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Evidence-Based Complementary and Alternative Medicine
Volume 2015 (2015), Article ID 582520, 9 pages
Research Article

Peripheral Neuropathic Facial/Trigeminal Pain and RANTES/CCL5 in Jawbone Cavitation

1Clinic for Integrative Dentistry, Gruenwalder Strasse 10A, 81547 Munich, Germany
2Medical Diagnostics-MVZ GbR, Nicolaistrasse 22, 12247 Berlin, Germany

Received 28 September 2014; Accepted 1 April 2015

Academic Editor: Haroon Khan

Copyright © 2015 Johann Lechner and Volker von Baehr. This is an open access article distributed under the Creative Commons Attribution License, which permits unrestricted use, distribution, and reproduction in any medium, provided the original work is properly cited.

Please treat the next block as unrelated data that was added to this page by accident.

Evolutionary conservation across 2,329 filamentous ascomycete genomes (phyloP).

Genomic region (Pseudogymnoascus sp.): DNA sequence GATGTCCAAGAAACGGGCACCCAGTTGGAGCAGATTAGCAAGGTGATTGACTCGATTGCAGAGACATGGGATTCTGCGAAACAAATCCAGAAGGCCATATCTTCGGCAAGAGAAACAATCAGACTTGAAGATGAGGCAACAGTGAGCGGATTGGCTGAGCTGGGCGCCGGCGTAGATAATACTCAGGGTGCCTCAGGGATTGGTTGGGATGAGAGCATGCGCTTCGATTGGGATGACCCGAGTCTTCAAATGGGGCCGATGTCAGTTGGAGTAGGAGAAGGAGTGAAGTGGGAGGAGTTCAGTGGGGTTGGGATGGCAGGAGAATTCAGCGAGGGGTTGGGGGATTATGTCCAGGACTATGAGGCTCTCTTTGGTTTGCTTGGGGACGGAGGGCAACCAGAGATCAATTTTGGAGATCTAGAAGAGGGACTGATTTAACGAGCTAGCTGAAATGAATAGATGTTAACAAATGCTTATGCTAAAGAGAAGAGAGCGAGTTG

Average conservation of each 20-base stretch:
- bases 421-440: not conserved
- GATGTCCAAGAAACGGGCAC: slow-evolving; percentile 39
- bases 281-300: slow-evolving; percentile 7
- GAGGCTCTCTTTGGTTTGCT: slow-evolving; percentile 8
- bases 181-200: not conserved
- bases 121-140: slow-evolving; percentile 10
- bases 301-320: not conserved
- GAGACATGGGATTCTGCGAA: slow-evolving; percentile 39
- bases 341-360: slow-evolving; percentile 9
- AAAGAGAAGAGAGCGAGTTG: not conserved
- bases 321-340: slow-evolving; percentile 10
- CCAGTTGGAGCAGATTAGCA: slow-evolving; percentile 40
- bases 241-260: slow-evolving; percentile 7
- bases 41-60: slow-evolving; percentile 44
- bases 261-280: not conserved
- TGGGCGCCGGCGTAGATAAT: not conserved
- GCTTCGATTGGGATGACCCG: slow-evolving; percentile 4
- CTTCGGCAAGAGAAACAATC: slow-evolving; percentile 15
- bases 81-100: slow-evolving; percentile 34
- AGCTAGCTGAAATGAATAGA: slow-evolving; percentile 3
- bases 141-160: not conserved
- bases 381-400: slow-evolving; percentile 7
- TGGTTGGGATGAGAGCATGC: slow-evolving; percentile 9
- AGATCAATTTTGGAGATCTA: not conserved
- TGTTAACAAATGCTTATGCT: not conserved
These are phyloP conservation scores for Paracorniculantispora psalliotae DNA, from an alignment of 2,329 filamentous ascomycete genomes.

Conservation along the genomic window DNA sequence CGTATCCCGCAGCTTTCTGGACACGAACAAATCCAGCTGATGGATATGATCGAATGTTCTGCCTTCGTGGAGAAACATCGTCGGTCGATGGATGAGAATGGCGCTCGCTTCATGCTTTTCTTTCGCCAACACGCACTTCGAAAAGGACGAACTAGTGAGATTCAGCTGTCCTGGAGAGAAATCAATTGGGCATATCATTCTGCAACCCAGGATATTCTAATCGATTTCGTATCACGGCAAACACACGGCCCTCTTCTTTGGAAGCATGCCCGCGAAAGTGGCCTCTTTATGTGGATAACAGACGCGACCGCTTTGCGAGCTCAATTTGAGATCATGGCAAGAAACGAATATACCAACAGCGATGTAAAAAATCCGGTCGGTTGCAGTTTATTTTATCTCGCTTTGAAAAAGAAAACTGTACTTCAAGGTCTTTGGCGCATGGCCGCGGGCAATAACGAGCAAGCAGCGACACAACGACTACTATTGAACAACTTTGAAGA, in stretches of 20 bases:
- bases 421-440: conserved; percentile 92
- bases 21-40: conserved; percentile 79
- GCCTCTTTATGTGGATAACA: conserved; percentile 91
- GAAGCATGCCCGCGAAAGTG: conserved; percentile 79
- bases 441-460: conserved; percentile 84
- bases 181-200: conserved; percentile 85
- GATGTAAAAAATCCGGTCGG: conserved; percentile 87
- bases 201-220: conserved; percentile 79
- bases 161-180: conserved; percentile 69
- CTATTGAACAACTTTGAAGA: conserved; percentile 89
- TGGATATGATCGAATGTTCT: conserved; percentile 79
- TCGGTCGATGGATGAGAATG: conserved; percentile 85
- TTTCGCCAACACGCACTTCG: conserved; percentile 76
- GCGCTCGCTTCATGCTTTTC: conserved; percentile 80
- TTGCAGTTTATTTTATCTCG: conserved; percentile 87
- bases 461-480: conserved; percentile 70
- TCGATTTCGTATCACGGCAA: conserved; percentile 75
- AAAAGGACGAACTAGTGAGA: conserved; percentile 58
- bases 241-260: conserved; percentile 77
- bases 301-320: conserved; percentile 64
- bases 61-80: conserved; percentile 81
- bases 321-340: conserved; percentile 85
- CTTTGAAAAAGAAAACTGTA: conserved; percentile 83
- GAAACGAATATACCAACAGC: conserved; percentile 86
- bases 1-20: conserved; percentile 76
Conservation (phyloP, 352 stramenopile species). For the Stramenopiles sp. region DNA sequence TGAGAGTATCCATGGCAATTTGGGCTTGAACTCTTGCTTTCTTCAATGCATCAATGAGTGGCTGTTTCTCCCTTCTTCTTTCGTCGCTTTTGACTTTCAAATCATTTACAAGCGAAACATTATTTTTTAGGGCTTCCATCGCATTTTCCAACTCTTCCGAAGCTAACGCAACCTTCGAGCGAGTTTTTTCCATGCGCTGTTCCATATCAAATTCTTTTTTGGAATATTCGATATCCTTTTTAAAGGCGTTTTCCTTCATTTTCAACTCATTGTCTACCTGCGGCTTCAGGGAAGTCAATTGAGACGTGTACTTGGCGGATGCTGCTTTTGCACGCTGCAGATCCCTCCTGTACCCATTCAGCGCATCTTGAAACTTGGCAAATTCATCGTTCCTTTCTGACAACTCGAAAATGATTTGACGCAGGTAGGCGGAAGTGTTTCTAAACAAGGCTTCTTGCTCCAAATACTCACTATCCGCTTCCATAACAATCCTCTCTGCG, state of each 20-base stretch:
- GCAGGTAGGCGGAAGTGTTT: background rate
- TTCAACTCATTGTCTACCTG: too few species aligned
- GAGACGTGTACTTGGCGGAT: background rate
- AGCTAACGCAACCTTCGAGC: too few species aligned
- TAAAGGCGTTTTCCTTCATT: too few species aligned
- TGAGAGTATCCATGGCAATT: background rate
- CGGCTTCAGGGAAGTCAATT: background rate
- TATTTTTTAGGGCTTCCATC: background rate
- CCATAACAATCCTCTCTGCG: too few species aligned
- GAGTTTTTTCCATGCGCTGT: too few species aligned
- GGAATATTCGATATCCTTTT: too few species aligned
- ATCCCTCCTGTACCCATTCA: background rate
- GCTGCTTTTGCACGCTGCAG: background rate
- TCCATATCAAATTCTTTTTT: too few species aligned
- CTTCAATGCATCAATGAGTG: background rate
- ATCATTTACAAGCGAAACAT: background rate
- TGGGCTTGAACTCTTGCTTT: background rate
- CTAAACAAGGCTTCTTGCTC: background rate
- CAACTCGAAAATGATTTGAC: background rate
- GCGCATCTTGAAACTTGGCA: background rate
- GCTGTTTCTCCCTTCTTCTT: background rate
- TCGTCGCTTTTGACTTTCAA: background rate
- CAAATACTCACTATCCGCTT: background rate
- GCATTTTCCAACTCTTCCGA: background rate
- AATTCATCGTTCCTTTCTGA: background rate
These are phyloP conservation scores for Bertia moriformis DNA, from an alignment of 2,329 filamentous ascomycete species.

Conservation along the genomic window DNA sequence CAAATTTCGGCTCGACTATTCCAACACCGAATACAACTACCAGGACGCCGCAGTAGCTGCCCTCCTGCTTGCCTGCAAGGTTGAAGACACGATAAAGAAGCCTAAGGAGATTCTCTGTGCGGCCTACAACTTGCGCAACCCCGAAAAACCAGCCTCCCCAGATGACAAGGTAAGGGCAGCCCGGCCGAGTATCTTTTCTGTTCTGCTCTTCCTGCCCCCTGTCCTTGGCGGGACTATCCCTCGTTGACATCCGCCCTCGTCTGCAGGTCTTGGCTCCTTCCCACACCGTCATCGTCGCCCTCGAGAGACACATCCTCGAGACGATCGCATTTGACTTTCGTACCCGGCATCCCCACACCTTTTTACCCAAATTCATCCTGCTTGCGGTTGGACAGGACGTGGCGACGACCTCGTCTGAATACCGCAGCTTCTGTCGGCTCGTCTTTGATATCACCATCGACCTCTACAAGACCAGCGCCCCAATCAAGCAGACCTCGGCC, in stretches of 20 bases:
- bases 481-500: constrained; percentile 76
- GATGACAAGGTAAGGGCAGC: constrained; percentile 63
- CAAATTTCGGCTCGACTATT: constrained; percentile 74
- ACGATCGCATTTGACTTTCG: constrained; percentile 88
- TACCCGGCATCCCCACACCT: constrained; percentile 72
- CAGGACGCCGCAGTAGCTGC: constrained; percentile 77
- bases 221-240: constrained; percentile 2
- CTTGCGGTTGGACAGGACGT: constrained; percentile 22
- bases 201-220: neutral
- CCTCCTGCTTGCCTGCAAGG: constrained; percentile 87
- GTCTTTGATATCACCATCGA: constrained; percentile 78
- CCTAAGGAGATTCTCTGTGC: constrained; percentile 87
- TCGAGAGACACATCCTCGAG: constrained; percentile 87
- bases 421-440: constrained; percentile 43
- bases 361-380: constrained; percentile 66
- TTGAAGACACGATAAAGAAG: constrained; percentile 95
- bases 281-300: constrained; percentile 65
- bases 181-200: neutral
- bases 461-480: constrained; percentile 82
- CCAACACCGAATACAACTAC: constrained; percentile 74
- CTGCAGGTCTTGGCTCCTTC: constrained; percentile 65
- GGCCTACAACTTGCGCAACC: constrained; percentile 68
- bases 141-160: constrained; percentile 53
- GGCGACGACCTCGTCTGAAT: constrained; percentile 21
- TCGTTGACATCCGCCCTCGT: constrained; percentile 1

Introduction. In this study, we elucidate the possible causative role of chronic subclinical inflammation in jawbone of patients with atypical facial pain (AFP) and trigeminal neuralgia (TRN) in the local overexpression of the chemokine regulated on activation and normal T-cell expressed and secreted (RANTES/C-C motif ligand 5 CCL5). Neurons contain opioid receptors that transmit antipain reactions in the peripheral and central nervous system. Proinflammatory chemokines like RANTES/CCL5 desensitize μ-opioid receptors in the periphery sensory neurons and it has been suggested that RANTES modifies the nociceptive reaction. Materials and Methods. In 15 patients with AFP/TRN, we examined fatty degenerated jawbone (FDOJ) samples for the expression of seven cytokines by multiplex analysis and compared these results with healthy jawbones. Results. Each of these medullary jawbone samples exhibited RANTES as the only highly overexpressed cytokine. The FDOJ cohort with AFP/TRN showed a mean 30-fold overexpression of RANTES compared to healthy jawbones. Conclusions. To the best of our knowledge, no other research has identified RANTES overexpression in silent inflamed jawbones as a possible cause for AFP/TRN. Thus, we hypothesize that the surgical clearing of FDOJ might diminish RANTES signaling pathways in neurons and contribute to resolving chronic neurological pain in AFP/TRN patients.